Penguins Notebook: Long stretch of starts no problem for Vokoun
May 25, 2013 8:15 AM
Penguins goalie Tomas Vokoun makes a save against the Senators in Game 4 at Ottawa.
Dave Molinari, Ray Fittipaldo and Shelly Anderson Pittsburgh Post-Gazette
Tomas Vokoun made his seventh consecutive start Friday night, when the Penguins faced Ottawa in Game 5 of their second-round Eastern Conference playoff series at Consol Energy Center.
He appeared in more than two games in a row just once in the regular season -- a four-game stretch that included three starts and two shutouts -- but said the workload is a nonissue for him, even at age 36.
"I don't think I need to do anything special [to stay physically fresh]," he said. "Even when I didn't play as much during the [regular] season, you still train and work out and prepare in case you have to play.
"You just don't know. Injuries, or whatever else, could happen, and you could be playing for a while. You have to be ready. ... As a backup goalie, your job is to be ready when the team needs you."
Vokoun certainly was when called upon to replace Marc-Andre Fleury for Game 5 of the opening-round series against the New York Islanders.
He entered the game Friday night with a 5-1 record, 1.82 goals-against average and .942 save percentage.
Nonetheless, Vokoun recognizes that he could be replaced as the Penguins' go-to goalie at any time.
"There's nothing set in stone here," he said. "I play every game like it could be my last.
"It wouldn't any different if they told me that, 'No matter what's going to happen, you're going to play for the rest of the playoffs.' In this business, promises can only last as long as you're performing."
Morrow back in lineup
Penguins winger Brenden Morrow returned to the lineup after leaving practice early Tuesday and missing one game because of an unspecified problem.
After joining the Penguins for their game-day skate Friday -- but not participating on a particular forward line -- Morrow said the fact that the Penguins went into Game 5 with a chance to clinch the series didn't factor into whether he played.
"They're all tough to sit out at this time of the year," Morrow said.
"It doesn't matter if it's the first game of the series or a game to clinch it. They're all tough to sit and watch. It's a tough time of the year to be banged up."
He watched his teammates run up a 7-3 win in Game 4 in Ottawa and enjoyed seeing all the goals.
"It's a lot easier to watch a game like that than a nail-biter," Morrow said.
Talk about offense
The Penguins scored 41 goals in their 10 playoff games before last night. The 4.10 goals-per-game pace was the second-highest in the NHL playoffs in the past 20 years.
The highest-scoring playoff team over the past two decades was the 1992-93 Penguins, who scored 50 goals in 12 games (4.17).
Penguins coach Dan Bylsma said his team's power-play statistics play a big part in the gaudy scoring average, but he said the team is not looking to play high-scoring games.
"We don't look to take chances to score goals," Bylsma said. "We don't look to try to manufacture those situations. It's more of a situation of how we play and how we want to play to get those opportunities.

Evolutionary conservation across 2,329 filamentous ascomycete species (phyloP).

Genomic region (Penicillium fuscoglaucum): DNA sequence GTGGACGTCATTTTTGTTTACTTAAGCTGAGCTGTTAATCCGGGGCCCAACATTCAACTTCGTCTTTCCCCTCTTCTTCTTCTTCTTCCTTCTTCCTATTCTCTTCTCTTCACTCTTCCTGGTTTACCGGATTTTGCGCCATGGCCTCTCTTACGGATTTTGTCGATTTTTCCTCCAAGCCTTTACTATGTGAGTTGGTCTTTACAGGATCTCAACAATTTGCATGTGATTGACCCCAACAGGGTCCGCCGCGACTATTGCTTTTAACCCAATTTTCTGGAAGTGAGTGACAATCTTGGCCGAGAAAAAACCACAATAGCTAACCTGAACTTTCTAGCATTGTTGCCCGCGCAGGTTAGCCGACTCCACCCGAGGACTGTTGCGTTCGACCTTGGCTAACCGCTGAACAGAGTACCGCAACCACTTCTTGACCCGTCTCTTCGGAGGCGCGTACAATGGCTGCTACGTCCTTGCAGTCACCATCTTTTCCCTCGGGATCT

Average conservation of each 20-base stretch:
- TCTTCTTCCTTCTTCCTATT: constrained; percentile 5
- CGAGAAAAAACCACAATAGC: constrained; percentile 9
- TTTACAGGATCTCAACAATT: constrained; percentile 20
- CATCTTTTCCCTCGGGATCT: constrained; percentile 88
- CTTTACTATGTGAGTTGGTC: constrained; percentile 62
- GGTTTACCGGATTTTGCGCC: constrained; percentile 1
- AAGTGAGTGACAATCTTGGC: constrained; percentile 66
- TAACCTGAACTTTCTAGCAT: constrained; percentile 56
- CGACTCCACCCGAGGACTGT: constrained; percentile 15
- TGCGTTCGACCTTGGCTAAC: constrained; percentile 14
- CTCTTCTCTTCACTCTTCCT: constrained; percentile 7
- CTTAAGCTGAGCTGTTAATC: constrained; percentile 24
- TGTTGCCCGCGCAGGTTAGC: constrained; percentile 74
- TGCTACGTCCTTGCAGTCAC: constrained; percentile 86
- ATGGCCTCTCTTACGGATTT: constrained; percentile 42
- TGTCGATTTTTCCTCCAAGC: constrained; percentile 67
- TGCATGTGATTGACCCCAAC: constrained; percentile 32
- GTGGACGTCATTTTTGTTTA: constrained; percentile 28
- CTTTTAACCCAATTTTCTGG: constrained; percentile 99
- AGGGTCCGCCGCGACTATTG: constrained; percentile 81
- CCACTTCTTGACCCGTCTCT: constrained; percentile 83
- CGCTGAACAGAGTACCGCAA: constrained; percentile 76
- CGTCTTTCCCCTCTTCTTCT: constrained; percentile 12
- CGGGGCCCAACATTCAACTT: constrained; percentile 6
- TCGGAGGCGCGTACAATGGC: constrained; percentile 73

"That's a big part of that number. It's not something we're striving to get. It's been the result of us being able to do certain things on the ice."
None of the top five highest-scoring teams in the playoffs in the past 20 years have won a Stanley Cup. The 1992-93 Penguins lost in the second round to the Islanders. The 1992-93 Los Angeles Kings (3.88 goals per game) lost in the final to Montreal. The 1992-93 Vancouver Canucks (3.83 goals per game) lost in the second round to the Kings. And the 2011-12 Philadelphia Flyers lost in the second round last season after beating the Penguins in the first round.
Penguins forward Craig Adams was asked if there anything to that.
"I haven't thought about it, but I would say those teams were obviously giving up too many goals if they're getting beat," he said.
"I'm not going to complain when we're scoring seven goals. It's a question of how many we're giving up."
Through 10 games, the Penguins were allowing 2.6 goals per game, which was second most among the eight teams still alive in the playoffs.
Only Ottawa (2.77) was giving up more goals per game.
New vehicle for NHL awards
The NHL will announce the winners of the Calder, Hart, Norris, Ted Lindsay and Vezina trophies on NBC Sports Network at 7 p.m. the day of Game 2 of the Stanley Cup final.
Penguins center Sidney Crosby is a finalist for the Hart (MVP) and Lindsay (most outstanding player), and Penguins defensemen Kris Letang is a finalist for the Norris (top defenseman).
The Masterton, Selke, Jack Adams, King Clancy and Lady Byng, Mark Messier Leadership and General Manager of the Year awards will be announced at 5 p.m. the previous night on the NHL Network.
Crosby is a finalist for the Masterton (perseverance, dedication and sportsmanship), and the Penguins' Ray Shero is a finalist for the general managers' award.
Dates for the final round have not been determined.